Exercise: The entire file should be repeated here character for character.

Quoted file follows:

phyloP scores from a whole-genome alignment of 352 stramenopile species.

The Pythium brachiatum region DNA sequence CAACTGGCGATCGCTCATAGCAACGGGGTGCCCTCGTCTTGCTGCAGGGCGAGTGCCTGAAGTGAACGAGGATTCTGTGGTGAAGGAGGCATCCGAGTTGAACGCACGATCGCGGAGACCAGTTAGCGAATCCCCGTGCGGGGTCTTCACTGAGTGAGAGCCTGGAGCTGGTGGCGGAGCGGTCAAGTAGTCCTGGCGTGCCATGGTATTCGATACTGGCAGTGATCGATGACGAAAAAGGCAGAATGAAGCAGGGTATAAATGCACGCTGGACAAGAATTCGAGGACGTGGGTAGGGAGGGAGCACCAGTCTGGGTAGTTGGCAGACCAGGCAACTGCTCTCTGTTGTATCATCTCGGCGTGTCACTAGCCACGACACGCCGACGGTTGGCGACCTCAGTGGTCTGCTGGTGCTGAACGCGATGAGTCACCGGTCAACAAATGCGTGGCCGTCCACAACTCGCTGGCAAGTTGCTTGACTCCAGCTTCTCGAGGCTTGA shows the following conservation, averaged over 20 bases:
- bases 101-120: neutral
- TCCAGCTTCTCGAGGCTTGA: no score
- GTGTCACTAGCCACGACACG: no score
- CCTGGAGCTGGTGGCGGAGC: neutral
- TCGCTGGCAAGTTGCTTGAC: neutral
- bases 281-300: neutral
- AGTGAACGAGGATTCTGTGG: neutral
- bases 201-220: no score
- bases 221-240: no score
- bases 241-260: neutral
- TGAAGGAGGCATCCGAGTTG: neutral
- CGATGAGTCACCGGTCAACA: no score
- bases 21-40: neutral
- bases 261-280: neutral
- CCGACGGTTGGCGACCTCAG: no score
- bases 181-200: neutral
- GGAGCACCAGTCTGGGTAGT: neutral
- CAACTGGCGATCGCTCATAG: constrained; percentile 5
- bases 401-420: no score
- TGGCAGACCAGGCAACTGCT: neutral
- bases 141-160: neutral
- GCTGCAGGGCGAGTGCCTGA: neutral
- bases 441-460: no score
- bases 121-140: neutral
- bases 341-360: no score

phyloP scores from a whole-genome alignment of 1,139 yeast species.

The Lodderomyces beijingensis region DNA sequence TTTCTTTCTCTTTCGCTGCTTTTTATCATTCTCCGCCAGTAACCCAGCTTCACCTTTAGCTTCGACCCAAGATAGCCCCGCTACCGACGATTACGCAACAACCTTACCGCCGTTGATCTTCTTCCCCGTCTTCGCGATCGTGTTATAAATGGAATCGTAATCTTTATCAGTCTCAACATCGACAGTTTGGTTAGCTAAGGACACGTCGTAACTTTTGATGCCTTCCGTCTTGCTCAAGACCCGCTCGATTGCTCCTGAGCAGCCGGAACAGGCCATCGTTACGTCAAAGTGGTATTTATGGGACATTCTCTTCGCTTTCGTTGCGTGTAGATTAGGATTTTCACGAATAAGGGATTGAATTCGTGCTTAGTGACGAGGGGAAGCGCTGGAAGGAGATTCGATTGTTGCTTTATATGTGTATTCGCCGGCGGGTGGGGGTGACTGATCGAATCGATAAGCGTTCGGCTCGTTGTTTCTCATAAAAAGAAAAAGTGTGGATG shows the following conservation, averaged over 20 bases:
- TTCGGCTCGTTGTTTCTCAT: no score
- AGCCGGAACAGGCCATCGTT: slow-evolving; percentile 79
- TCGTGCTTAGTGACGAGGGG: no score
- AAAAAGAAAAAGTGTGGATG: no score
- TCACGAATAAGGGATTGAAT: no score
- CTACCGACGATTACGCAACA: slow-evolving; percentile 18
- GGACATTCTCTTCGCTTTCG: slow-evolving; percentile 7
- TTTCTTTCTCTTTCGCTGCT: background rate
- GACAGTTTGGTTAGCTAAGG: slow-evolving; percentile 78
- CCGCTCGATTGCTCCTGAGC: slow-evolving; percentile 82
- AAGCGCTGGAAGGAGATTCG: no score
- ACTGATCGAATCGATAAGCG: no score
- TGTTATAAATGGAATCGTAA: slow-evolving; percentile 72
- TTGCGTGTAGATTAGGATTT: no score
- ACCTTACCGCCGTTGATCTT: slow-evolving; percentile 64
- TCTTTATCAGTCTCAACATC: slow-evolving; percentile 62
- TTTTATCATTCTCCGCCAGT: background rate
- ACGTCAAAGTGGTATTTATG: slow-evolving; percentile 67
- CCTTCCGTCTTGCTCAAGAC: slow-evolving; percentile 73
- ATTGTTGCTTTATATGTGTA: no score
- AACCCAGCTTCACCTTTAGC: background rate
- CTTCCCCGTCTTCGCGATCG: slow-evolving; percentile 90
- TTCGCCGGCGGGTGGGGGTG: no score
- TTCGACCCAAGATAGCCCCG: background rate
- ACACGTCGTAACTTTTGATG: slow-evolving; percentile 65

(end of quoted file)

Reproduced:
phyloP scores from a whole-genome alignment of 352 stramenopile species.

The Pythium brachiatum region DNA sequence CAACTGGCGATCGCTCATAGCAACGGGGTGCCCTCGTCTTGCTGCAGGGCGAGTGCCTGAAGTGAACGAGGATTCTGTGGTGAAGGAGGCATCCGAGTTGAACGCACGATCGCGGAGACCAGTTAGCGAATCCCCGTGCGGGGTCTTCACTGAGTGAGAGCCTGGAGCTGGTGGCGGAGCGGTCAAGTAGTCCTGGCGTGCCATGGTATTCGATACTGGCAGTGATCGATGACGAAAAAGGCAGAATGAAGCAGGGTATAAATGCACGCTGGACAAGAATTCGAGGACGTGGGTAGGGAGGGAGCACCAGTCTGGGTAGTTGGCAGACCAGGCAACTGCTCTCTGTTGTATCATCTCGGCGTGTCACTAGCCACGACACGCCGACGGTTGGCGACCTCAGTGGTCTGCTGGTGCTGAACGCGATGAGTCACCGGTCAACAAATGCGTGGCCGTCCACAACTCGCTGGCAAGTTGCTTGACTCCAGCTTCTCGAGGCTTGA shows the following conservation, averaged over 20 bases:
- bases 101-120: neutral
- TCCAGCTTCTCGAGGCTTGA: no score
- GTGTCACTAGCCACGACACG: no score
- CCTGGAGCTGGTGGCGGAGC: neutral
- TCGCTGGCAAGTTGCTTGAC: neutral
- bases 281-300: neutral
- AGTGAACGAGGATTCTGTGG: neutral
- bases 201-220: no score
- bases 221-240: no score
- bases 241-260: neutral
- TGAAGGAGGCATCCGAGTTG: neutral
- CGATGAGTCACCGGTCAACA: no score
- bases 21-40: neutral
- bases 261-280: neutral
- CCGACGGTTGGCGACCTCAG: no score
- bases 181-200: neutral
- GGAGCACCAGTCTGGGTAGT: neutral
- CAACTGGCGATCGCTCATAG: constrained; percentile 5
- bases 401-420: no score
- TGGCAGACCAGGCAACTGCT: neutral
- bases 141-160: neutral
- GCTGCAGGGCGAGTGCCTGA: neutral
- bases 441-460: no score
- bases 121-140: neutral
- bases 341-360: no score

phyloP scores from a whole-genome alignment of 1,139 yeast species.

The Lodderomyces beijingensis region DNA sequence TTTCTTTCTCTTTCGCTGCTTTTTATCATTCTCCGCCAGTAACCCAGCTTCACCTTTAGCTTCGACCCAAGATAGCCCCGCTACCGACGATTACGCAACAACCTTACCGCCGTTGATCTTCTTCCCCGTCTTCGCGATCGTGTTATAAATGGAATCGTAATCTTTATCAGTCTCAACATCGACAGTTTGGTTAGCTAAGGACACGTCGTAACTTTTGATGCCTTCCGTCTTGCTCAAGACCCGCTCGATTGCTCCTGAGCAGCCGGAACAGGCCATCGTTACGTCAAAGTGGTATTTATGGGACATTCTCTTCGCTTTCGTTGCGTGTAGATTAGGATTTTCACGAATAAGGGATTGAATTCGTGCTTAGTGACGAGGGGAAGCGCTGGAAGGAGATTCGATTGTTGCTTTATATGTGTATTCGCCGGCGGGTGGGGGTGACTGATCGAATCGATAAGCGTTCGGCTCGTTGTTTCTCATAAAAAGAAAAAGTGTGGATG shows the following conservation, averaged over 20 bases:
- TTCGGCTCGTTGTTTCTCAT: no score
- AGCCGGAACAGGCCATCGTT: slow-evolving; percentile 79
- TCGTGCTTAGTGACGAGGGG: no score
- AAAAAGAAAAAGTGTGGATG: no score
- TCACGAATAAGGGATTGAAT: no score
- CTACCGACGATTACGCAACA: slow-evolving; percentile 18
- GGACATTCTCTTCGCTTTCG: slow-evolving; percentile 7
- TTTCTTTCTCTTTCGCTGCT: background rate
- GACAGTTTGGTTAGCTAAGG: slow-evolving; percentile 78
- CCGCTCGATTGCTCCTGAGC: slow-evolving; percentile 82
- AAGCGCTGGAAGGAGATTCG: no score
- ACTGATCGAATCGATAAGCG: no score
- TGTTATAAATGGAATCGTAA: slow-evolving; percentile 72
- TTGCGTGTAGATTAGGATTT: no score
- ACCTTACCGCCGTTGATCTT: slow-evolving; percentile 64
- TCTTTATCAGTCTCAACATC: slow-evolving; percentile 62
- TTTTATCATTCTCCGCCAGT: background rate
- ACGTCAAAGTGGTATTTATG: slow-evolving; percentile 67
- CCTTCCGTCTTGCTCAAGAC: slow-evolving; percentile 73
- ATTGTTGCTTTATATGTGTA: no score
- AACCCAGCTTCACCTTTAGC: background rate
- CTTCCCCGTCTTCGCGATCG: slow-evolving; percentile 90
- TTCGCCGGCGGGTGGGGGTG: no score
- TTCGACCCAAGATAGCCCCG: background rate
- ACACGTCGTAACTTTTGATG: slow-evolving; percentile 65